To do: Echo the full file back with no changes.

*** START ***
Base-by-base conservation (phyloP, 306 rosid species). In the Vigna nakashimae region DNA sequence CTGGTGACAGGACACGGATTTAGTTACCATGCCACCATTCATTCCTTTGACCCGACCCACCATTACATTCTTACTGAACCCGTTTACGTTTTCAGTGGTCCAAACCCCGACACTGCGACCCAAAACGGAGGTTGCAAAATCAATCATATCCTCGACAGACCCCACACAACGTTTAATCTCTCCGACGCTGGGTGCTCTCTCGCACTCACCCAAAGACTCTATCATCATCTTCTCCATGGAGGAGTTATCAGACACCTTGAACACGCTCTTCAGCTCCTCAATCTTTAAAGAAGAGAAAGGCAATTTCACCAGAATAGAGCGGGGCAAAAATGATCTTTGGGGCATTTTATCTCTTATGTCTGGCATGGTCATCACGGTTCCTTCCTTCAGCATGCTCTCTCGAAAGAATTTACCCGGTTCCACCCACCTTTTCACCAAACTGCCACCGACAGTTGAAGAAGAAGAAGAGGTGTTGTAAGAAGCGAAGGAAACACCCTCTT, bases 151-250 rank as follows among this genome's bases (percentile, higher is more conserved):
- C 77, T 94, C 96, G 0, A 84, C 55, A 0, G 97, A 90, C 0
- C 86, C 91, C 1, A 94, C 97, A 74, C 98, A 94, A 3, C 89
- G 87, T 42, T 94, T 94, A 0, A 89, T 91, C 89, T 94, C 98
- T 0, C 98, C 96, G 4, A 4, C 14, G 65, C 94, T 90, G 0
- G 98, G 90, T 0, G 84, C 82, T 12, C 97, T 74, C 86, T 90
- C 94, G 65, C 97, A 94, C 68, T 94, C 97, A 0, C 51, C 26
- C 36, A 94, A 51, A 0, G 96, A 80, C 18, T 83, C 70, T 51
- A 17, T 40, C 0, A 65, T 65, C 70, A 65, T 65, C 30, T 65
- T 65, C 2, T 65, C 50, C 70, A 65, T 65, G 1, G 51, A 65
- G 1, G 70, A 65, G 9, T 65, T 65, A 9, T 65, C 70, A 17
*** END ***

Base-by-base conservation (phyloP, 306 rosid species). In the Vigna nakashimae region DNA sequence CTGGTGACAGGACACGGATTTAGTTACCATGCCACCATTCATTCCTTTGACCCGACCCACCATTACATTCTTACTGAACCCGTTTACGTTTTCAGTGGTCCAAACCCCGACACTGCGACCCAAAACGGAGGTTGCAAAATCAATCATATCCTCGACAGACCCCACACAACGTTTAATCTCTCCGACGCTGGGTGCTCTCTCGCACTCACCCAAAGACTCTATCATCATCTTCTCCATGGAGGAGTTATCAGACACCTTGAACACGCTCTTCAGCTCCTCAATCTTTAAAGAAGAGAAAGGCAATTTCACCAGAATAGAGCGGGGCAAAAATGATCTTTGGGGCATTTTATCTCTTATGTCTGGCATGGTCATCACGGTTCCTTCCTTCAGCATGCTCTCTCGAAAGAATTTACCCGGTTCCACCCACCTTTTCACCAAACTGCCACCGACAGTTGAAGAAGAAGAAGAGGTGTTGTAAGAAGCGAAGGAAACACCCTCTT, bases 151-250 rank as follows among this genome's bases (percentile, higher is more conserved):
- C 77, T 94, C 96, G 0, A 84, C 55, A 0, G 97, A 90, C 0
- C 86, C 91, C 1, A 94, C 97, A 74, C 98, A 94, A 3, C 89
- G 87, T 42, T 94, T 94, A 0, A 89, T 91, C 89, T 94, C 98
- T 0, C 98, C 96, G 4, A 4, C 14, G 65, C 94, T 90, G 0
- G 98, G 90, T 0, G 84, C 82, T 12, C 97, T 74, C 86, T 90
- C 94, G 65, C 97, A 94, C 68, T 94, C 97, A 0, C 51, C 26
- C 36, A 94, A 51, A 0, G 96, A 80, C 18, T 83, C 70, T 51
- A 17, T 40, C 0, A 65, T 65, C 70, A 65, T 65, C 30, T 65
- T 65, C 2, T 65, C 50, C 70, A 65, T 65, G 1, G 51, A 65
- G 1, G 70, A 65, G 9, T 65, T 65, A 9, T 65, C 70, A 17